Pendel- seems misleading to me because it suggests a regular alternation, as if they were predictably blue one election and red the next. Schaukel- has the same problem, and also that it's not quite the right sense of swing, I agree.
I don't like Zitter- either, because of the unwanted connotations of fear.
And I really don't like Wechselwähler-, because as Mattes says, it's not the individual voters who are undecided, for the most part; it's just that they're lucky (or unlucky, given the deluge of ads) enough to live in a state where there are about the same number of each, so that the race is really competitive, the outcome is too close to call in advance.
To tweak the numbers in #17 a little further, I might guess it's more like
blue state: 53% D, 42% R, 5% undecided/other
red state: 66% R, 31% D, 3% undecided/other
swing state: 47.5% R, 46.5% D (or vice versa), 4% undecided/other
I suppose you could just say Wechselstaaten, but wouldn't that make people think of Wechselwähler?
I suppose 'unpredictable' is the general idea, but it's not really quite the same concept. As I understand it, the point is that those few states have the power to swing an entire election, that is, tilt or tip it to the point where one or the other side wins. In that sense I wonder if something like (um)kippen might be thinkable. Is there any other verb for the action of being das Zünglein an der Waage?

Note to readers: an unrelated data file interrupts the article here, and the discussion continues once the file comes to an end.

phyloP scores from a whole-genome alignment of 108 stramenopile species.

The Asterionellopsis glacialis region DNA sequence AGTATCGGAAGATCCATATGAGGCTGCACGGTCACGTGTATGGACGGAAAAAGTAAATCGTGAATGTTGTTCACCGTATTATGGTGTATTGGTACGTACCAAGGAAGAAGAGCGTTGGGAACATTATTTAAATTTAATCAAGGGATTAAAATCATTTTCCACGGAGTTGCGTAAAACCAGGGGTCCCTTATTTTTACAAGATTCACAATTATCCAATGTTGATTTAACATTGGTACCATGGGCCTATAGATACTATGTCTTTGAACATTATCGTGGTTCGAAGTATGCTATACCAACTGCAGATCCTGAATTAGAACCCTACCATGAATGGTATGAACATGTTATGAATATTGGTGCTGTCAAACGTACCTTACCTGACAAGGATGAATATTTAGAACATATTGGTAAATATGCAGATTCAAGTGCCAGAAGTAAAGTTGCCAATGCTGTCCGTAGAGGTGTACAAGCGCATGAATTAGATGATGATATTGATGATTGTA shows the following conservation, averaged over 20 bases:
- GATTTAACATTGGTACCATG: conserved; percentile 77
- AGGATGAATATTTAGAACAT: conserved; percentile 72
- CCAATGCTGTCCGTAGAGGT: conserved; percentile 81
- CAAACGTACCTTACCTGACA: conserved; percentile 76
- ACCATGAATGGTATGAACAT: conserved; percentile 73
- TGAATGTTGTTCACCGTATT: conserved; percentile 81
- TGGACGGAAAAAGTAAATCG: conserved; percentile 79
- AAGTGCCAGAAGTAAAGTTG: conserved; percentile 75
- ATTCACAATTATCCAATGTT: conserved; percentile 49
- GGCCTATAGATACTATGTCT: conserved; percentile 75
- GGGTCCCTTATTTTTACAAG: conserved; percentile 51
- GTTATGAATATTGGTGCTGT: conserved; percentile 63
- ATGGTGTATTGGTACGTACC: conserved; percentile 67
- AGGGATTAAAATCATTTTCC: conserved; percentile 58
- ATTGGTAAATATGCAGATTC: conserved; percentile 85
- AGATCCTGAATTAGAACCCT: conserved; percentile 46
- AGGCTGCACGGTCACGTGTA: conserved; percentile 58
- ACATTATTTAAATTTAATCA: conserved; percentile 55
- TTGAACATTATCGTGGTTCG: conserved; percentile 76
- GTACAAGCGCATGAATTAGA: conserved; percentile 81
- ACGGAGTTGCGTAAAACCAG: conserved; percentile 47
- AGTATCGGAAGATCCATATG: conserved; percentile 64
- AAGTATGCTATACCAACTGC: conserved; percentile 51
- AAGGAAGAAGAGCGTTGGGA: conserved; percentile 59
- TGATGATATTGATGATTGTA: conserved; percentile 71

tilt - ... 2: (vt) ... b: (fig) (argument) kippen;
to tilt the balance of power towards/against sb - das Kräftegleichgewicht zugunsten/zuungunsten von jdm verschieben
tip³ - 1: (vt) ... to tip the balance - (fig) den Ausschlag geben
That's on the right track, but would you say 'ausschlaggebende Staaten'? Less of a mouthful anyway than 'kräftegleichgewichtverschiebende' ... \-:
Failing any other bright ideas, I tend to agree with those who are leaning toward something like umschwenken, Wankel-, schwanken. Unfortunately I don't find many existing compounds in the dictionary with any of those as the first part. Would any of those really work, or is there anything else in that general direction?
That is, I think the underlying sense is related not to schaukeln as much as to some of these (again Pons-Collins):
swing - 1: (n) a: ... (fig, Pol) (Meinungs)umschwung ...
2: (vt) ... c: (= influence) (election, decision, voters) beeinflussen; (opinion) umschlagen lassen; (person) umstimmen, herumkriegen (inf);
his speech swung the decision in our favour - seine Rede ließ die Entscheidung zu unseren Gunsten ausfallen;
what swung it for me was the fact that ... (inf) - was dann letzten Endes den Ausschlag gegeben hat, war, dass ...;
to swing it (so that ...) (inf) - es so drehen /or/ deichseln (inf) (, dass ...);
he managed to swing it in our favour - es gelang ihm, es zu unseren Gunsten zu drehen;
he managed to swing the deal (inf) - er hat das Geschäft gemacht (inf)
Does any of that give anyone any ideas?
(By the way, if any of you know anyone in a swing state, now is the time to e-mail them and beg them to vote. Especially in Ohio. Turnout is probably going to be the key. *gnagnagna*)